At the Masters and the Players, Steinberg said on Sunday night, “I saw somebody who wants to win.” Of course, every Tour player wants to win, but there are levels of want. Think of the urgency in Sutton’s voice when he said the word today. That’s what Steinberg was talking about, that kind of desperation, that kind of want.

 

But the thing that will make the 2012 Players Championship so memorable was not just the solid, go-after-it play of Kuchar, who won with scores of 68, 68, 69 and 70. No. It was that he shot that two-under finale while playing beside Na, who spent the weekend explaining with endearing candor the problems he’s having getting his swing started. At times, Kuchar was clearly trying to avoid eye contact with Na’s club face, but he wound up seeing most of Na’s 76 shots. And, as Kuchar noted, “there’s some audio included.”

Poor Na has a full-blown case of golfer OCD, where he needs to take four waggles—two little ones and two big ones—before he can pull the trigger. But if some minor thing goes wrong, he has to start all over again. And for Na, there are a lot of things that can go wrong. On the 5th tee he tried to use his driver as a fly swatter. That’s always a study in futility. Seconds later he tried to smash down a resilient stray blade of grass that was sticking out of the tee like an unwanted hair. When he was finally over the ball, he had two full-blown Monica Seles grunts when he interrupted his preshot routine and started over. It’s not entertaining. You can only feel for the guy. “I’m going to try to take out the whole waggle,” Na said when the shouting was over. “Honestly, it’s going to be a battle.” His droopy final round dropped him into a tie for seventh.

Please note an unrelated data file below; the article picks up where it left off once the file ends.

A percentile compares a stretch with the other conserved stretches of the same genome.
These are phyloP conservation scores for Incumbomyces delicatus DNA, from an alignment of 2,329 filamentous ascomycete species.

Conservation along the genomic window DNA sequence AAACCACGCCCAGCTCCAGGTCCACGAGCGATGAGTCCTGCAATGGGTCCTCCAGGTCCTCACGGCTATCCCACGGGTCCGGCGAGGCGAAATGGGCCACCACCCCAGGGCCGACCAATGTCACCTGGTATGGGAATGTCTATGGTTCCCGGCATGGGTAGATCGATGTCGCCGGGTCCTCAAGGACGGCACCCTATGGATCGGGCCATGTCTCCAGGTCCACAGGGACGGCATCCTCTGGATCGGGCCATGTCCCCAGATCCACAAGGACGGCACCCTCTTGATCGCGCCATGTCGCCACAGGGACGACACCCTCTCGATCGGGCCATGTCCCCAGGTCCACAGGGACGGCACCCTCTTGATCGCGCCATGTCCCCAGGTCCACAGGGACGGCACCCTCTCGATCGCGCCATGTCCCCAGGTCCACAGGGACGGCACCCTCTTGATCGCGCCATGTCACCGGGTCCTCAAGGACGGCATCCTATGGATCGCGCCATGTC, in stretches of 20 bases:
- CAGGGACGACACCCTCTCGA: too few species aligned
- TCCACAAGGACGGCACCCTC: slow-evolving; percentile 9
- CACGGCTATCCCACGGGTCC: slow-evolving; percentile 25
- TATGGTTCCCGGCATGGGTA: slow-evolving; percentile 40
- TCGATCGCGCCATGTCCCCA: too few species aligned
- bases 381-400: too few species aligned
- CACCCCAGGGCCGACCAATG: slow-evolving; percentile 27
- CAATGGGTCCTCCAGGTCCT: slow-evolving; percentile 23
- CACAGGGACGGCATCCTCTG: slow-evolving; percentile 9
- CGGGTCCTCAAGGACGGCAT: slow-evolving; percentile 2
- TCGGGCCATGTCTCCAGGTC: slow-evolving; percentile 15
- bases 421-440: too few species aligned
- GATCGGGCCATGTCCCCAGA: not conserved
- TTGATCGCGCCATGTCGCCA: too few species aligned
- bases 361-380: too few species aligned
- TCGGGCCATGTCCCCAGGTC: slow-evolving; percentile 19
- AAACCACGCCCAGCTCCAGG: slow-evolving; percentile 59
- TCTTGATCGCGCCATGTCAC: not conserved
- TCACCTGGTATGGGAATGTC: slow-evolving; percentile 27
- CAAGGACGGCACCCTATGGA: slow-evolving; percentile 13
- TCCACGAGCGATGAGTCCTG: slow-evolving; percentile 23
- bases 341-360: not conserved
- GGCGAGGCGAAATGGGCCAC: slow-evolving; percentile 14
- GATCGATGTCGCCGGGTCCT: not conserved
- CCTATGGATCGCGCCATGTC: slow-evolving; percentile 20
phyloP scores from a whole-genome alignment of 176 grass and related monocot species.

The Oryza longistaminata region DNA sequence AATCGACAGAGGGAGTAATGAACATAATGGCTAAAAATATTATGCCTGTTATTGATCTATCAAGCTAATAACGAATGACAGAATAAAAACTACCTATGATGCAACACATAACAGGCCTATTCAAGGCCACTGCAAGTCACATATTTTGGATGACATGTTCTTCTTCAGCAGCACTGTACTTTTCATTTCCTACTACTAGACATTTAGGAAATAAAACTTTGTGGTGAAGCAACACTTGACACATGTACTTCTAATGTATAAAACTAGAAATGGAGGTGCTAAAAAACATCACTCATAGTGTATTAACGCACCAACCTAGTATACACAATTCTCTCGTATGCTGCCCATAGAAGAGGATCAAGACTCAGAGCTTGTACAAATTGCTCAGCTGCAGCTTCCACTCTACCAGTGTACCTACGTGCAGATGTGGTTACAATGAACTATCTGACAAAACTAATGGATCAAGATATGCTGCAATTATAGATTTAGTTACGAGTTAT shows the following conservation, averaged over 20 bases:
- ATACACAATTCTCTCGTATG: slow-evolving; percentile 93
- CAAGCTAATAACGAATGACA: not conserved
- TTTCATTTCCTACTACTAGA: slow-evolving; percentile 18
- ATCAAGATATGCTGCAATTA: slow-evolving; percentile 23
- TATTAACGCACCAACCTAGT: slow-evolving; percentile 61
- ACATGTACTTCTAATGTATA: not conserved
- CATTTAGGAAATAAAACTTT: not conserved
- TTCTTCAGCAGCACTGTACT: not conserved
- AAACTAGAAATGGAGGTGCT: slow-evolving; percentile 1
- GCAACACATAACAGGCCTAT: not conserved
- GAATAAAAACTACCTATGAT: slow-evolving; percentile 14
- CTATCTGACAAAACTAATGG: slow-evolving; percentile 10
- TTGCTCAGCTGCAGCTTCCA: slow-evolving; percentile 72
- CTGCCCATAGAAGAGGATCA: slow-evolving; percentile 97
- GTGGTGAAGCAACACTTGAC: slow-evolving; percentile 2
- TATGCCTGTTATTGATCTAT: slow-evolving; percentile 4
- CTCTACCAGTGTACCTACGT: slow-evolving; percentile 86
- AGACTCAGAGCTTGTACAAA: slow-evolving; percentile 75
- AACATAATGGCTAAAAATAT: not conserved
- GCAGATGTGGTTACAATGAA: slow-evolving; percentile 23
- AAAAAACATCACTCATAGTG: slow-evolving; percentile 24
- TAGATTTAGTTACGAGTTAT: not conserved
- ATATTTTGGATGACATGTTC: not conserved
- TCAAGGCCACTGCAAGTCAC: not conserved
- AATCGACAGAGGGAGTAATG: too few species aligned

There was a four-way tie for second, two shots behind Kuchar, and all four golfers could play in the Ryder Cup this year: Martin Laird, a Scotsman, for Europe, and Johnson, Fowler and Ben Curtis for the U.S. Thanks largely to his tie for third at Augusta and his victory at the Players, Kuchar is third on the U.S. Ryder Cup points list. The top eight make it automatically. He’s almost a lock.

On Sunday night he got a text from Love: “Congratulations on winning your first major.” O.K., the Players is not really a major. But when the greens are brown and your playing partner is deep in your head and a win gets you $1.7 million and a black-and-white snap on a wall that features Jack Nicklaus and Lee Trevino and Tiger Woods, the whole thing feels pretty darn grand. Know that. The putt to win went in, and a relieved Tim Finchem checked that his blazer was buttoned and shook the winner’s hand. “Yeah, baby!” Kooch said much later, letting loose. They got it in.